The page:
Birds of Fraser’s Hill – Part 3

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Fraser's Hill Birds part 3The sheer variety of birds in Fraser’s Hill is something to be cherished. My previous articles have put the spotlight on some notable species. The third part of this article series will highlight some more birds of Fraser’s Hill, including two species endemic to the Malay Peninsula (which means they are only found in Peninsular Malaysia and southernmost Thailand).

You can read my previous articles on the birds of Fraser’s Hill by accessing the links below:

  1. Birds of Fraser’s Hill – Part 1
  2. Birds of Fraser’s Hill – Part 2

Star Birds of Fraser’s Hill – Part 3

Malayan Partridge

The first of the two Malay Peninsula endemics. This small chicken-like bird is among the most desirable birds of Fraser’s Hill. Like most partridges, this shy bird moves about unobtrusively amongst the undergrowth. Listen out for its distinctive calls. Occasionally, a lucky birdwatcher may stumble upon a group crossing a quiet road or jungle trail. Indeed, my first encounter with this species was a group of six crossing Jalan Mager!

Birds of Fraser's Hill Malayan Partridge
This bird was photographed at the feeding station, where they can be quite tame.

Most sightings and photographs of this bird occur at the feeding station located at the end of Jalan Richmond. 

Silver-breasted Broadbill

An exquisite-looking bird that is a highlight of any birdwatching trip. This broadbill is relatively tame; as a result, it has become a favourite subject for photographers.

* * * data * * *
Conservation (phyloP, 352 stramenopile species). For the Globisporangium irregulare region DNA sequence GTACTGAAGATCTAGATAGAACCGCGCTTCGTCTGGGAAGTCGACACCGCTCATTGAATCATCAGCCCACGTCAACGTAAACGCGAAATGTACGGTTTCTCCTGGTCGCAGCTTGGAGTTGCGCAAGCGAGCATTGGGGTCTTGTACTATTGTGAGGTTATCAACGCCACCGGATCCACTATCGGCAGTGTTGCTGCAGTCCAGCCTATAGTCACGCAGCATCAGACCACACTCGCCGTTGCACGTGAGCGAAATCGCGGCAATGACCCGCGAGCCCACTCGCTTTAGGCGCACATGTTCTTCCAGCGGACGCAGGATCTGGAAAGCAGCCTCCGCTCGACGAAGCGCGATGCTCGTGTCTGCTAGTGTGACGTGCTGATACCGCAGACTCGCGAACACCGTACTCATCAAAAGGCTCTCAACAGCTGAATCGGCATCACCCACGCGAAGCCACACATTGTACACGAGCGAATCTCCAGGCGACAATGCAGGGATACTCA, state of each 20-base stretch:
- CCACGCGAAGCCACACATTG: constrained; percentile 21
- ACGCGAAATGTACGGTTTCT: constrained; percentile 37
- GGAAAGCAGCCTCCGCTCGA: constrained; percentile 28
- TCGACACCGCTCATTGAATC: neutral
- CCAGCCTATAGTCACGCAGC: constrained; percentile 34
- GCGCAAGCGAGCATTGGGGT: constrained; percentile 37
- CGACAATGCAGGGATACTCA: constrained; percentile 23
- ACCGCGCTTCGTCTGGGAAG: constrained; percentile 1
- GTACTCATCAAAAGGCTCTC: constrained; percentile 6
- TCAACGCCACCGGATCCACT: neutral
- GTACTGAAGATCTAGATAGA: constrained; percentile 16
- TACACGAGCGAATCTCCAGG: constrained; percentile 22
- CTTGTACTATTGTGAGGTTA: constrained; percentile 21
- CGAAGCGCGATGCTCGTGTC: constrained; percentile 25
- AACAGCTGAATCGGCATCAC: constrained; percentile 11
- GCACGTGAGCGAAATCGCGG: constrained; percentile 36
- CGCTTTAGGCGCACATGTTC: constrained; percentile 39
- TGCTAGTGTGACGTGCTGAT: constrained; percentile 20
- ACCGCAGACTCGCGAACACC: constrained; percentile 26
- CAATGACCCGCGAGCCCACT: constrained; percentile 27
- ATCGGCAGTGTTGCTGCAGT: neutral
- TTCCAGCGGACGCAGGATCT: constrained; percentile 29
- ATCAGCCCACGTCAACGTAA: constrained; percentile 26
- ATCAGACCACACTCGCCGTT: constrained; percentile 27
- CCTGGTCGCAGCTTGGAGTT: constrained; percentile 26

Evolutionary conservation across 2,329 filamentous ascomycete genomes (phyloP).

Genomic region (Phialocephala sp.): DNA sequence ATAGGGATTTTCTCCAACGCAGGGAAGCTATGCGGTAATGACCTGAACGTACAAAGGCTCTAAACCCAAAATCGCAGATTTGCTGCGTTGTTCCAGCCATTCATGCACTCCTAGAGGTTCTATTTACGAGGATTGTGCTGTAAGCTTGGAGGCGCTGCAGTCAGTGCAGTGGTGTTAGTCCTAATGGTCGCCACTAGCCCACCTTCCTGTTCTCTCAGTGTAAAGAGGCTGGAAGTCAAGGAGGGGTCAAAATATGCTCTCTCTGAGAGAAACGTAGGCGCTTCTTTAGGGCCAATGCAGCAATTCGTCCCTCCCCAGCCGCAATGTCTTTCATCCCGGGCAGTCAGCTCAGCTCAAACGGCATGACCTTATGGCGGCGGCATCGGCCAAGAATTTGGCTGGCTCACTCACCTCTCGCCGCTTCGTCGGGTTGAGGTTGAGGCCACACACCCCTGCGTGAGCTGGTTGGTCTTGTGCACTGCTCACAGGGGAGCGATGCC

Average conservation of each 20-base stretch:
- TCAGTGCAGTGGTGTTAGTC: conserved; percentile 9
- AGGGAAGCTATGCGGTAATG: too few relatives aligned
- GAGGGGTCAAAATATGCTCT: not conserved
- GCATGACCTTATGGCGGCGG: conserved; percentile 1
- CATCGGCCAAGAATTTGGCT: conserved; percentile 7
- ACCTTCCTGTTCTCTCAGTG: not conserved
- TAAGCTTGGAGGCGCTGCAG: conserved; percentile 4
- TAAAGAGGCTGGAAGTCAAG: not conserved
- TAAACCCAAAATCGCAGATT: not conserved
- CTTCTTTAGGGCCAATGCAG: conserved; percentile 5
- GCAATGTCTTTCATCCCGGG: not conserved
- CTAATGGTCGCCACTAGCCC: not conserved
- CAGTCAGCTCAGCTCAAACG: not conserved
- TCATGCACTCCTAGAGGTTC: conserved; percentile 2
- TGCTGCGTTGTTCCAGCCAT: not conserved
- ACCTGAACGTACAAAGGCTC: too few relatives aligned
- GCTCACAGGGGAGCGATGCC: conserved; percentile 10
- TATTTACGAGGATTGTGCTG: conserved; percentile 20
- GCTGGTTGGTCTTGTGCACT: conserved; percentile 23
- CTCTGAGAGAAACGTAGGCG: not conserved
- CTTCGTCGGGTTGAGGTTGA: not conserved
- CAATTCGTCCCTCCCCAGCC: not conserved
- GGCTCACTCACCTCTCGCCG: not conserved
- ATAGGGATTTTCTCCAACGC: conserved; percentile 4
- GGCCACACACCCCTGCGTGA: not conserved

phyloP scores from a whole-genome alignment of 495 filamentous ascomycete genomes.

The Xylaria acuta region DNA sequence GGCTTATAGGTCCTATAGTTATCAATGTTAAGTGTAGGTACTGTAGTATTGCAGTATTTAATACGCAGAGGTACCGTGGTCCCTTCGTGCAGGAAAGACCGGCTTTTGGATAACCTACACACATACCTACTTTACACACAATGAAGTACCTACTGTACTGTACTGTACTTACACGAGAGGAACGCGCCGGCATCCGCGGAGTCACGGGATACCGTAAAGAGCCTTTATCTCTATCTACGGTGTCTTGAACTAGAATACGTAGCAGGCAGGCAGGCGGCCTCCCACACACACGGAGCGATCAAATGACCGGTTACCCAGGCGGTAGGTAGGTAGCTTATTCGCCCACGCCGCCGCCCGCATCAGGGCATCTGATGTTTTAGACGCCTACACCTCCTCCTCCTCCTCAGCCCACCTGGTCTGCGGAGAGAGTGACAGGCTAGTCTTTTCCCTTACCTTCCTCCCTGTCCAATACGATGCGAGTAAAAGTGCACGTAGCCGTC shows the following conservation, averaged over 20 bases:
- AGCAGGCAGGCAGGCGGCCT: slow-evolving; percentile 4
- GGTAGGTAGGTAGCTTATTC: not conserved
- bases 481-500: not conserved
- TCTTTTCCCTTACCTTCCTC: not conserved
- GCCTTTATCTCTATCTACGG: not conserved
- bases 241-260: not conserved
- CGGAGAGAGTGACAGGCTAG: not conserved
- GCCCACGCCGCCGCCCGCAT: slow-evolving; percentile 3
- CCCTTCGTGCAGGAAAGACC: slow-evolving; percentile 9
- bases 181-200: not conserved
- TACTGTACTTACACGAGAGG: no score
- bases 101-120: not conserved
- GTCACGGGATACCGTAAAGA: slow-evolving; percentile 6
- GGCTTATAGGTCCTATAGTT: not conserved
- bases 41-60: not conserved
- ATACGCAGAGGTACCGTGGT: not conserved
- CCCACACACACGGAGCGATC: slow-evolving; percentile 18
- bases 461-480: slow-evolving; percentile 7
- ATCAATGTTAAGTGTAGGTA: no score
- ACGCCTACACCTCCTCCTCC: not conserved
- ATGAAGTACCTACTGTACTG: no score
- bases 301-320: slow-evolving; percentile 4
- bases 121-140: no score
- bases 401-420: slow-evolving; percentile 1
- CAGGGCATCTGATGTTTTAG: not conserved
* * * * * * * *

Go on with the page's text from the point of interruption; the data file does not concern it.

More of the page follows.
Birds of Fraser's Hill Silver-breasted Broadbill
This bird was photographed carrying nesting materials to a nest hidden nearby.

Usually, this bird can be seen reliably at Jeriau Waterfall; however, that area is currently off-limits. Instead, search along the road down to the waterfall (Jalan Air Terjun). It’s also possible to see this broadbill in Bishop’s trail.

‘Thrushes’ of Fraser’s Hill

Neither one of the following species are actually thrushes!

Malayan Laughingthrush

The second Malay Peninsula endemic species. A beautiful bird that is sometimes difficult to spot at Fraser’s Hill. This bird prefers to move about on or near the ground, unlike its ubiquitous relative, the Chestnut-capped Laughingthrush. One possible location to see it is the feeding station near the abandoned Jelai Resort (near the exit of Mager trail). I usually see this bird along Jalan Mager and Jalan Richmond.

Update June 2023: It appears this bird has been encountered regularly near the start of Jalan Mager, just after you arrive to Fraser’s Hill. The bird often moves together with the Chestnut-capped Laughingthrush, and can sometimes be seen foraging amongst the trees behind the public toilet area.

Birds of Fraser's Hill Malayan Laughingthrush.
This bird was singing in the open along Jalan Richmond.

Blue Whistling-Thrush